In the early 20th century, shipping was big business for both transportation of goods and people. A host of big companies had offices in London, including Cunard, the White Star Line and Wm. H. Müller & Co. The latter was a Dutch company which specialised in shipping and trading, particularly transporting ore mined in Spain and North Africa. Wm. H. Müller & Co, which was founded by German-born Wilhelm Müller in 1876, already had offices in The Hague and Rotterdam and were keen to set up a London base. In April 1913, the company’s co-owner Helene Kröller-Müller (1869-1939) bought a site on Bury Street in the City. Bury Street dates back to at least the 16th century and is believed to have been named after the Abbot of Bury, who owned nearby Bevis Marks. The firm purchased land facing the north-west and south-east sides of Bury Street (which bends around to the left), but could not buy the whole block as the owners of No.33-34 on the south-west corner refused to sell up. As a result, Holland House has two entrances on both sides of Bury Street.

Holland House © Memoirs Of A Metro Girl 2018

The granite relief of a steaming ship by Joseph Mendes da Costa

The Müllers commissioned prominent Dutch architect Hendrik Petrus Berlage (1856-1934) to design an office block for their London base. Berlage is known as the ‘father of Modern architecture’ in his native Holland and is responsible for the Beurs van Berlage (Amsterdam Commodities Exchange) and the Swissôtel Amsterdam. By the time construction started in 1914, World War I had begun, however building wasn’t affected as the Netherlands were neutral. When designing Holland House, it is believed Berlage took inspiration from the works of pioneering American architect Louis Sullivan (1856-1924), following a trip to the US in 1911.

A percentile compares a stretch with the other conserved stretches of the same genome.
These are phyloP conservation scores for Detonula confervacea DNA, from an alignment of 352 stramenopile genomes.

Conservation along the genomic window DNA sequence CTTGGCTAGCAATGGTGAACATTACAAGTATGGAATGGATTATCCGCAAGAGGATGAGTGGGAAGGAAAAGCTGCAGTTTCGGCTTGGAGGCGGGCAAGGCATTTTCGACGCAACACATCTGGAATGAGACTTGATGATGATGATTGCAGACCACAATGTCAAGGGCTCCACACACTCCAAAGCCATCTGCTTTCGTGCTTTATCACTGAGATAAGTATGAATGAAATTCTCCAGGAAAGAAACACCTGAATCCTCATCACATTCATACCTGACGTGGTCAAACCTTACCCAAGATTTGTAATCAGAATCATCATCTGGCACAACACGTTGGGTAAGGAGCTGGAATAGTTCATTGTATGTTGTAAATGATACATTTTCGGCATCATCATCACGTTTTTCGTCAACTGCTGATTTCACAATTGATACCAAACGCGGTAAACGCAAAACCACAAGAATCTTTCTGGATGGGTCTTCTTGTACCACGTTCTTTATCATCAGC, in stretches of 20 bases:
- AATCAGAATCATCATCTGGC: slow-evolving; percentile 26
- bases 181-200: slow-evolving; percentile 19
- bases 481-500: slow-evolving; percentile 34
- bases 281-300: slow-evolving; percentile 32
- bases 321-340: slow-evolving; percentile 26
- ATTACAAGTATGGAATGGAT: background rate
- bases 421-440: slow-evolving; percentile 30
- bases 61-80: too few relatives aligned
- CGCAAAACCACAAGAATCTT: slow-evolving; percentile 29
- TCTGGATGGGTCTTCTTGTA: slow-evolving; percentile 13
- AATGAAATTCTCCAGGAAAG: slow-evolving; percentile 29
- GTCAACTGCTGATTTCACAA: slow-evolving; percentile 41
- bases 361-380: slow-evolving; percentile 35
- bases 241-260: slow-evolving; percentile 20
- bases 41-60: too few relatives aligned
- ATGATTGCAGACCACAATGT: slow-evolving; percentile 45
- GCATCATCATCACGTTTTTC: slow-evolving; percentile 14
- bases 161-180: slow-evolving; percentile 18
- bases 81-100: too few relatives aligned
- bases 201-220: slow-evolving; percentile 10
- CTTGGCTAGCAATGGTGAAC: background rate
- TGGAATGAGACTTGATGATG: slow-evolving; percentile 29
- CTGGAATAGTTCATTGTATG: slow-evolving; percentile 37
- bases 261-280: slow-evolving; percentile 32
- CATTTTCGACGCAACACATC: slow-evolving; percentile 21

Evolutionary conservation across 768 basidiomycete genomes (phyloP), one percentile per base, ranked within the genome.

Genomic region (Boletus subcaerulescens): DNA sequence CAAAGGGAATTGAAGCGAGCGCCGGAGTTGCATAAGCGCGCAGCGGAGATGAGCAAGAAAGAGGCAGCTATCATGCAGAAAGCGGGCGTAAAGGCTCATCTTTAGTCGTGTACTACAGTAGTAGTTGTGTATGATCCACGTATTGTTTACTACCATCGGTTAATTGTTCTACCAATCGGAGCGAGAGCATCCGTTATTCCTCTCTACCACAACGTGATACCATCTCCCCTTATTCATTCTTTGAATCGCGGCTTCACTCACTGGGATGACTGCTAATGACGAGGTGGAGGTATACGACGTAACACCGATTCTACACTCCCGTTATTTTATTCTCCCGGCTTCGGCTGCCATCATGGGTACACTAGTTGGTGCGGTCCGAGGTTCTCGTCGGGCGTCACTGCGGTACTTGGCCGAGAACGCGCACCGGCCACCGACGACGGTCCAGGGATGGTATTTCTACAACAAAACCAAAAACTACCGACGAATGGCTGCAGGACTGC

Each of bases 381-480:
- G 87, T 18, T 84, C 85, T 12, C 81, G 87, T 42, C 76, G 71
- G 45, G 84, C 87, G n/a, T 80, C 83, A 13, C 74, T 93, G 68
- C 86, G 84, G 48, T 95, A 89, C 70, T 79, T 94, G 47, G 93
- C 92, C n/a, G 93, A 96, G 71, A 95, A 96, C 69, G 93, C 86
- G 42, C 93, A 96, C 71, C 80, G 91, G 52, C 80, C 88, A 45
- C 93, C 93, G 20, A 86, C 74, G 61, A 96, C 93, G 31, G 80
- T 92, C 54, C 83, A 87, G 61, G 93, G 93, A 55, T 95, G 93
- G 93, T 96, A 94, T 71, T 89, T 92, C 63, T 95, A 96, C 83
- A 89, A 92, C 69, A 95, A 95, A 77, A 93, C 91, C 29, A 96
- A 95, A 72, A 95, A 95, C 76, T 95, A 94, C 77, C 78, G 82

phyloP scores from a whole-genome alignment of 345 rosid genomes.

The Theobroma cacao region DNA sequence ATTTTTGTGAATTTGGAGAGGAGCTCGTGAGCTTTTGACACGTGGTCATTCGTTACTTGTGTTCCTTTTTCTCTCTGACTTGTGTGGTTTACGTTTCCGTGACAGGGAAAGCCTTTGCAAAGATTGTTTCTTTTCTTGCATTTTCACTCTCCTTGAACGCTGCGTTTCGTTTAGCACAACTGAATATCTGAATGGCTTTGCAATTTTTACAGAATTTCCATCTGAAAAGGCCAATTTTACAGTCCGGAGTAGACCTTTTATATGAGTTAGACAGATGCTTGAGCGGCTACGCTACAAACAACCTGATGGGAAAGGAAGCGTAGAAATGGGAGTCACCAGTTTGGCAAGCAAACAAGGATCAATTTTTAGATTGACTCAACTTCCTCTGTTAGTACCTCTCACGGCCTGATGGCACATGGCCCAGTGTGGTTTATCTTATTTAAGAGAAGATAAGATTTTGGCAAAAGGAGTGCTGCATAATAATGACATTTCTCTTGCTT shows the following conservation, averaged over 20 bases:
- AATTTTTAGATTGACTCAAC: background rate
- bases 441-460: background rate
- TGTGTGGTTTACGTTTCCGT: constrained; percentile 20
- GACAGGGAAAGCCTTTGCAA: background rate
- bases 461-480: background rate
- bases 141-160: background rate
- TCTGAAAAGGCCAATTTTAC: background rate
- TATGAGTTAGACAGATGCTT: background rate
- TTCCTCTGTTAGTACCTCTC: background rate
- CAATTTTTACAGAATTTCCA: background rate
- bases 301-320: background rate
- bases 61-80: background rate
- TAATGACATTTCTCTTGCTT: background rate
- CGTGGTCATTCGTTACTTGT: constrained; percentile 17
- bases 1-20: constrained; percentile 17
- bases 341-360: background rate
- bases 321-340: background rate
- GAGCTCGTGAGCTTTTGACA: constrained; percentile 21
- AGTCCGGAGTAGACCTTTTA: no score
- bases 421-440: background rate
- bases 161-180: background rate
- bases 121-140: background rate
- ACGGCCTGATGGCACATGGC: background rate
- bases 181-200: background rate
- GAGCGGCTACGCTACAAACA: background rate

Following completion in 1916, Holland House was aesthetically very different to the buildings surrounding it. Said to be the first steel framed building in Europe, it features a black marble plinth base with green-grey glazed terracotta bricks rising up and projecting outwards. The bricks were made in Delft and shipped to London on Müller vessels. When Berlage designed Holland House, Bury Street was very narrow, with the old Baltic Exchange (partially destroyed in a fatal 1992 IRA bombing) standing a few metres across the road, instead of the current open courtyard at the base of the Gherkin. Due to the projecting tiled columns, you wouldn’t have been able to see the windows as you approached the building walking down Bury Street, giving an illusion of privacy. On the south-east corner of the building is a granite relief of a steaming ship by Dutch artist Joseph Mendes da Costa (1863–1939), who was a favourite of Helene Kröller-Müller. Ahead of its time, in the centre of the building was a large air well, rising up from the ground to the sixth floor. Former chairman of the Arts Council of Great Britain, Peter Palumbo has claimed this may have been the first atrium in Britain.  Read the rest of this entry